Please ensure Javascript is enabled for purposes of website accessibility Where to start – Help With Drinking

Need immediate support?
Please call 8-1-1 for 24/7 general health information and advice. Indigenous people across Canada can also call the toll-free Hope for Wellness Helpline at 1-855-242-3310.

Where to start

Whether you want to reduce your drinking or quit drinking alcohol completely, there are people who care and want to help. Browse this section for information and suggested resources to help you start your journey to recovery, no matter what your goals are.

Finding a health care provider

When you have a health problem of any kind, you’ll usually go to a clinic to get checked out. Some people have a family doctor or nurse practitioner that they go to on a regular basis, while others don’t. If you don’t have one, you can visit a walk-in clinic in your area or a virtual clinic to get help.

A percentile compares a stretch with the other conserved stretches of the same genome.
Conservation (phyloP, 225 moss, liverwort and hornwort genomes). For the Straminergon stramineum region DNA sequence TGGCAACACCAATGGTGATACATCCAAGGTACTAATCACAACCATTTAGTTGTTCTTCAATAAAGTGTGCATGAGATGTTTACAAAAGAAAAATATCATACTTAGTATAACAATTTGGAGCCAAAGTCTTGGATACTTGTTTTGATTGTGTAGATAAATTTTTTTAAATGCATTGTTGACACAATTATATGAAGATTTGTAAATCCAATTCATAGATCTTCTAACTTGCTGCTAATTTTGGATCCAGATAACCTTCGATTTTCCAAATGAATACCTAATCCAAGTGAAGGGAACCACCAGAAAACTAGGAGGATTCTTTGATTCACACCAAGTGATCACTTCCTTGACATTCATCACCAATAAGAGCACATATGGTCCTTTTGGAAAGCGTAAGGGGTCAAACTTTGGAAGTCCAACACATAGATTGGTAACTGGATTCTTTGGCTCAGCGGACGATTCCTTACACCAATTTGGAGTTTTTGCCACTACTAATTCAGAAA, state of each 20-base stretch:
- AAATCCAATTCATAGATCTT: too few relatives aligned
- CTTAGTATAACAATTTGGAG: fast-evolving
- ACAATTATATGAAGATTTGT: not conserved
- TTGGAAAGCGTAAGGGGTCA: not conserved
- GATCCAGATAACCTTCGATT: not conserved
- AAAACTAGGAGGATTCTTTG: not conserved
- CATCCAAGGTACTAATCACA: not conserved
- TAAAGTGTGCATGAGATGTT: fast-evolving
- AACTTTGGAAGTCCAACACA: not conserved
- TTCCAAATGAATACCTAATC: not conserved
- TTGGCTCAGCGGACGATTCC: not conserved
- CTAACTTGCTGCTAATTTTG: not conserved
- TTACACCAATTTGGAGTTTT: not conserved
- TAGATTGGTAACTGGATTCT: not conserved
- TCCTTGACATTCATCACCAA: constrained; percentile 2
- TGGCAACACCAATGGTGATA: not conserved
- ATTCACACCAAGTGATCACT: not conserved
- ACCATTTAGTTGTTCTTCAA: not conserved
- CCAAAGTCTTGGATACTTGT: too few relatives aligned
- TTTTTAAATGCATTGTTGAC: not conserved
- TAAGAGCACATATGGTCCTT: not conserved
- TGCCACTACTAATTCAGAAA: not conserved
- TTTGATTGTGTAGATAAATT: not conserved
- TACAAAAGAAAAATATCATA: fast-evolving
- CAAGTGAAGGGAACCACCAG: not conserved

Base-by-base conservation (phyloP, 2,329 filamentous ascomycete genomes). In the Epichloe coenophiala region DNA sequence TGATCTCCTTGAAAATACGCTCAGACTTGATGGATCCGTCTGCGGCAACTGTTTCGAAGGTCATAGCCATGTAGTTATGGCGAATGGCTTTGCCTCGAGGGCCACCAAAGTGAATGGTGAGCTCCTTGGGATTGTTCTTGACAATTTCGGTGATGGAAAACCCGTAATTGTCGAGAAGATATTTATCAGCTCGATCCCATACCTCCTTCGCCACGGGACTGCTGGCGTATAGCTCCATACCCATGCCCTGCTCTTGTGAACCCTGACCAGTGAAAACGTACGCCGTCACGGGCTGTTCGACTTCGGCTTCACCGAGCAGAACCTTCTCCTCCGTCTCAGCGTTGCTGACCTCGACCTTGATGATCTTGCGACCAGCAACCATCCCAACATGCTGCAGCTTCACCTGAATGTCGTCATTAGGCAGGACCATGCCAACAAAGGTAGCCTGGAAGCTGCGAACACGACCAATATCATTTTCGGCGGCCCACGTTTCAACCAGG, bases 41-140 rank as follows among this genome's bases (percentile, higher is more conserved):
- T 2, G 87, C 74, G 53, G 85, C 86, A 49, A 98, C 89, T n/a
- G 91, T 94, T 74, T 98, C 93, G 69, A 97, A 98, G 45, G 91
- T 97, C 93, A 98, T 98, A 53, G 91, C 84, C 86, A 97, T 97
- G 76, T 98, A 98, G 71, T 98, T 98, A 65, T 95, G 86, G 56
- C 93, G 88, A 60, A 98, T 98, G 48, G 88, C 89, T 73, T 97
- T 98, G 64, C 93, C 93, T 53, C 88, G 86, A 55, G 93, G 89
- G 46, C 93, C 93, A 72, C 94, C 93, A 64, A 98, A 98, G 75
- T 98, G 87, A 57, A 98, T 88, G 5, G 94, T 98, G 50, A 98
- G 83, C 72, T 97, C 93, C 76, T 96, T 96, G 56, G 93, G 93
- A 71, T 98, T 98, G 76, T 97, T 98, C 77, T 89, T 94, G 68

Any of these health care providers can do a screening to help you figure out if your drinking is putting you at high risk of health impacts, dependency or both. They can diagnose whether you have a dependency or problem with drinking, which is also called “alcohol use disorder”. And if you have alcohol use disorder, the doctor or nurse practitioner can either give you treatment and support you both agree on, or refer you to someone else who can.


Keep in mind that the care provider you see first might not always be best suited to treat you long term. Some doctors and nurse practitioners may not have a lot of experience working with people who have alcohol use disorder. In those cases, they may refer you to a family doctor or a specialist who has more experience helping those who are struggling with their alcohol use.